The texts and phone calls fly back and forth, checking in on each other’s programs, families and kids in this season like no other for the Zags’ coaching tree.
It’s what four college basketball coaches and close friends do, except close isn’t the right description.
“It’s not just some buddies,” Dan Monson said. “It’s truly brothers.”
Brothers who have collected four regular-season conference titles in the West when the preseason polls favored only one, Gonzaga.
Here’s the rundown: Mark Few and Gonzaga (24-3), West Coast Conference champions again and pursuing the NCAA Tournament’s top overall seed for the second straight year.
Leon Rice, Few’s former assistant at GU, guiding Boise State (24-7) to the Mountain West championship, the Broncos’ first outright conference title since 1988. BSU was fourth in the MWC preseason poll.
Monson, architect of the Zags’ improbable run to the 1999 Elite Eight with his eventual successor Few serving as an assistant coach, leading Long Beach State (18-11) to the Big West crown after being eighth in the coaches’ preseason poll.
And Tommy Lloyd, the first-year head coach who has Arizona (28-3) at No. 2 in the AP poll and NET rankings, one spot behind his former boss Few and Gonzaga. The Wildcats were picked tied for fourth with Oregon State in the Pac-12 preseason poll.
“Arguably, it’s the four best leagues on the West Coast and the Zag tree has won all four of them,” said Rice, noting that Duke recently capturing an outright ACC championship for the first time since 2006 underscores how difficult it is to pull off the feat. “The cool thing for us, it’s not like we all went our separate ways and never talked to each other.
“We’re still family connected, talk every day, root for each other and living and dying with each other through the ups and downs.”
Feb. 26 was a rare down day for the tree with only Rice’s team registering a win. The Zags lost at Saint Mary’s, Long Beach State was edged by UC Irvine and Arizona fell to Colorado.
“I called Mark, we were talking the other day after his tough Saint Mary’s deal,” Rice said. “We talked about pickleball for 10 minutes. We didn’t go there (SMC game). It’s not all basketball. We vacation together and do so many other things.”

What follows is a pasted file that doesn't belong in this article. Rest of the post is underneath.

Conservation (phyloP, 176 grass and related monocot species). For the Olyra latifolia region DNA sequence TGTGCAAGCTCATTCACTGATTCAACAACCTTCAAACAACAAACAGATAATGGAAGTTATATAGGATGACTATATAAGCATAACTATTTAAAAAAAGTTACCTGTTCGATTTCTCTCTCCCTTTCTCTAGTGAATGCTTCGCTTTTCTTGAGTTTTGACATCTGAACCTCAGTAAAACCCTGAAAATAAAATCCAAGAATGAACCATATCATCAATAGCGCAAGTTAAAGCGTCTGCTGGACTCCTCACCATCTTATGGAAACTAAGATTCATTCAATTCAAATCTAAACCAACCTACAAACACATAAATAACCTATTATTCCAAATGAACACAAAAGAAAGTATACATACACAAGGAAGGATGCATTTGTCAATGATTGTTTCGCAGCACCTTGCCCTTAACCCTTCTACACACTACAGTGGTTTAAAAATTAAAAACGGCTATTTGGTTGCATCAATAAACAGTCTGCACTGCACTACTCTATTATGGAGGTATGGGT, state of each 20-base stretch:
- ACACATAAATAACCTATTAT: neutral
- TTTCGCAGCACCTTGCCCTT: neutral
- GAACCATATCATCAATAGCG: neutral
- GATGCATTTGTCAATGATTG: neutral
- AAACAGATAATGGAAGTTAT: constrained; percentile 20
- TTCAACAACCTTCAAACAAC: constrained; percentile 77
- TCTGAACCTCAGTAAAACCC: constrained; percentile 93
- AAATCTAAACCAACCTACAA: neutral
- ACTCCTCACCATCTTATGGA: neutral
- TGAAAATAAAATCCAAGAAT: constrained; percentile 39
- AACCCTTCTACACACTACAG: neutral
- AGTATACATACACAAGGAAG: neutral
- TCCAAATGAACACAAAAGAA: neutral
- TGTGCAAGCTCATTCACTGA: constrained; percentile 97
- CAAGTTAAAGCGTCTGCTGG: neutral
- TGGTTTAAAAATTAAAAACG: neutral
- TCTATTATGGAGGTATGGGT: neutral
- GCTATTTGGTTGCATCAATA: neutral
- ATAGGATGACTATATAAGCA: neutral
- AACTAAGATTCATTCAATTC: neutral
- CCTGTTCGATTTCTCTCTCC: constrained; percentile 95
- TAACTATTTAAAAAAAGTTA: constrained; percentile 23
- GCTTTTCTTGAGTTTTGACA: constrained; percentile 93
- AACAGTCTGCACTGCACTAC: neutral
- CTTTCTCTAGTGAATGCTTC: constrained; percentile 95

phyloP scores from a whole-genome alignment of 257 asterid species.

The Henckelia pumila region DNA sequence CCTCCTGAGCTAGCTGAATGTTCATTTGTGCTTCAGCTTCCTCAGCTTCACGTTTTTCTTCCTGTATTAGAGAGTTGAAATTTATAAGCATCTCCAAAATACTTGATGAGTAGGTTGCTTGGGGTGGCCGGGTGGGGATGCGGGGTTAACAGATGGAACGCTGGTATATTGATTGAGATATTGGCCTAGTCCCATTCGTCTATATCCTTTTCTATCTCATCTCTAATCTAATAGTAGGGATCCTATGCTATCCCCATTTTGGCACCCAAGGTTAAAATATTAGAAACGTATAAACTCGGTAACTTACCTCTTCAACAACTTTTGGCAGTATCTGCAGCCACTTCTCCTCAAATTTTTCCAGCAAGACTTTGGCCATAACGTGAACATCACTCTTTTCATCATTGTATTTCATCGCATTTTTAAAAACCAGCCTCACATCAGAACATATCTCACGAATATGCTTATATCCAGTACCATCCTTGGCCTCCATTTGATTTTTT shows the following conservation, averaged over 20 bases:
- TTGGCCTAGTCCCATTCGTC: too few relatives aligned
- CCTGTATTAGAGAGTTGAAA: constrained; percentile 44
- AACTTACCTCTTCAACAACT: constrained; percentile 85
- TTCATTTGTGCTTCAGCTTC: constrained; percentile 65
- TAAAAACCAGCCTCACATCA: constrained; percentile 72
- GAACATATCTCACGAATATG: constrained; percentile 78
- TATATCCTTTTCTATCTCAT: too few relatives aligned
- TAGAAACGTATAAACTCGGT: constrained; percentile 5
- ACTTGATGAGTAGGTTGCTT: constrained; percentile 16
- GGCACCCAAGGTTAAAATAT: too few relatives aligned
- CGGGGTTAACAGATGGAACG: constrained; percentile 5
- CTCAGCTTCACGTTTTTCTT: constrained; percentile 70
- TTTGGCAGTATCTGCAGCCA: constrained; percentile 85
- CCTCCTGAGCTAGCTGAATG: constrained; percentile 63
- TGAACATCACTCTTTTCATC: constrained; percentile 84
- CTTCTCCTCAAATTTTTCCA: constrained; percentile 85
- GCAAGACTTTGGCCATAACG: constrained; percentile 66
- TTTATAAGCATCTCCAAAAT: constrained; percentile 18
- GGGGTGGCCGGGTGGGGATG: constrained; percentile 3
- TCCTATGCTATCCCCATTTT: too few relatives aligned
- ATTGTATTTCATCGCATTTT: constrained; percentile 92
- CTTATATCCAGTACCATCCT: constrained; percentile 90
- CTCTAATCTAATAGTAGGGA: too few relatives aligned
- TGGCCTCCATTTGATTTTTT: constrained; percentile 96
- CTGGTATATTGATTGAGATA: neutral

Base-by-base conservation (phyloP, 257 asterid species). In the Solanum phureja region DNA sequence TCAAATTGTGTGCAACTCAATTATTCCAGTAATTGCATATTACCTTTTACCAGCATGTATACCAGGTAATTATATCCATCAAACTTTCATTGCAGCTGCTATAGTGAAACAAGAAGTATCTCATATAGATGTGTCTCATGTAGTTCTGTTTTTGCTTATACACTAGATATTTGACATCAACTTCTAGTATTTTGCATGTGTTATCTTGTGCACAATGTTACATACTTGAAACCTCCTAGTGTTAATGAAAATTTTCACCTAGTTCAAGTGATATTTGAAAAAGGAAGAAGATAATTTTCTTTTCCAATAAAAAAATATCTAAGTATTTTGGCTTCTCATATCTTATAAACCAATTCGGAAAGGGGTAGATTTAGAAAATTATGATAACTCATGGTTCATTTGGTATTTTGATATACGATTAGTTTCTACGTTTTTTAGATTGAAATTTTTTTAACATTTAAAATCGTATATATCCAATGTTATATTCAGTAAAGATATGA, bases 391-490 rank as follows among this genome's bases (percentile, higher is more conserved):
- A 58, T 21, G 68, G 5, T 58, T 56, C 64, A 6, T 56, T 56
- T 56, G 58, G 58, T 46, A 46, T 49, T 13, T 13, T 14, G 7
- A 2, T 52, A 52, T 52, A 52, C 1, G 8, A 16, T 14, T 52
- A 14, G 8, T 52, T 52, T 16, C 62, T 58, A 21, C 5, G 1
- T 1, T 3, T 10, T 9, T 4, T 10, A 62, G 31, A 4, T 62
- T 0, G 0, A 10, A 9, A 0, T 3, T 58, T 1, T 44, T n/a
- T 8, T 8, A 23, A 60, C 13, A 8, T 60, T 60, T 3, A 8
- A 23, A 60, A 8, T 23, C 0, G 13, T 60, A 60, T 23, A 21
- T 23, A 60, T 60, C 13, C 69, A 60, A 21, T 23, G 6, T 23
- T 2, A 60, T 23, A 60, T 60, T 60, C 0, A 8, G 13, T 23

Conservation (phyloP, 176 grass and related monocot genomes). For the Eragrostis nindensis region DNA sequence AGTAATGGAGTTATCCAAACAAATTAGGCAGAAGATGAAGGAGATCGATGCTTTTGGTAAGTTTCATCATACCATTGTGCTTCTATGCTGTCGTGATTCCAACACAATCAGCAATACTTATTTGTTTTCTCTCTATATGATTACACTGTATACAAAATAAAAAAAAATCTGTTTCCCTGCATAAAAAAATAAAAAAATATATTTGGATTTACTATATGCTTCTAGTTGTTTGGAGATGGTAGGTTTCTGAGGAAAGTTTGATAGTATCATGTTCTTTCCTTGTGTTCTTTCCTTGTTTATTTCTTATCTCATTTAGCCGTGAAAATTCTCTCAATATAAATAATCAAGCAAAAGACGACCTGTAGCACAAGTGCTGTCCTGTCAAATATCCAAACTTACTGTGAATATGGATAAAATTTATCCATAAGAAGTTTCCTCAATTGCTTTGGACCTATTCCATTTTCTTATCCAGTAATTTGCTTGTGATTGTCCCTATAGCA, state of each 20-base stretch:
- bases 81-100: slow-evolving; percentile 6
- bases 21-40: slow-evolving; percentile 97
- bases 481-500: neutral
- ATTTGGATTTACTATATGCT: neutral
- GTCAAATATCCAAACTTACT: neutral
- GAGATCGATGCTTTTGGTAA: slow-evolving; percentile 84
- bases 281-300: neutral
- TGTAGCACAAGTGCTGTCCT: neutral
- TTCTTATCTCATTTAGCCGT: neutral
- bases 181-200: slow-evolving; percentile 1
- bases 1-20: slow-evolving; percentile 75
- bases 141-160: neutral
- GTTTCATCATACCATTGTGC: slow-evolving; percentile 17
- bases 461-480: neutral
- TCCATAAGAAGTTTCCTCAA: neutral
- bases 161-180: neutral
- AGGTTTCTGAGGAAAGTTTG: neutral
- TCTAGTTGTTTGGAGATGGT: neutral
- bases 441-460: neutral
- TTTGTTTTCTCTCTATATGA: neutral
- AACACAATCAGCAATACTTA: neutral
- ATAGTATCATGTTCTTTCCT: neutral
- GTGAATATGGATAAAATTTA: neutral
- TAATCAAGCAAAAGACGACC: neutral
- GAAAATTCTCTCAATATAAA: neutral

The connections run deep and go back more than three decades for Monson, Few and Rice as Oregon students working camps for Monson’s father, Don, who was Ducks coach after leading Idaho to milestone seasons in the early 1980s.
When Boise State clinched the Mountain West title Tuesday on Senior Night, Dan’s wife, Darci, walked son MicGuire, a senior manager, onto the court for pregame festivities and watched later as he snipped part of the championship net.
“I remember Jim Harrick Jr. and (Mark) Gottfried and Steve Lavin used to call us the West Coast mafia,” Monson said. “We grew up together. Mark and Billy (Grier, former Zags assistant now assisting at Colorado) were both in my wedding. Tommy played for (longtime family friend) Jeff Reinland at Walla Walla.
“I asked Mark to help me with three commitments I made before I left – let Kyle Bankhead walk on, make sure Scott Snider stayed on staff and third was I had a grad assistant that I promised a job to that I’d never met, Tommy Lloyd.”
Few hadn’t met Lloyd either. Some background: Monson told Lloyd, who was still playing at the time, he’d have a spot for him if he decided to get into coaching. That time came as Lloyd’s pro career overseas was winding down, but Monson was bound for Minnesota after the 1999 season and Few was promoted to Gonzaga’s head coach.
Few honored Monson’s pledge, giving Lloyd had a foot in the door at Gonzaga.
“They’ve all done a great job,” Few said. “It’s fun to watch their teams play and they’re all different. They all, with the exception of Tommy, had to rally from poor starts.
“Leon’s team lost some games they probably shouldn’t have and they flipped it around. Dan’s team was way down, but he flipped it and that’s hard to do. I’m proud of all of them.”
The four will soon head to Las Vegas for conference tournaments and possibly a quick reunion Tuesday night if their travel and game schedules cooperate.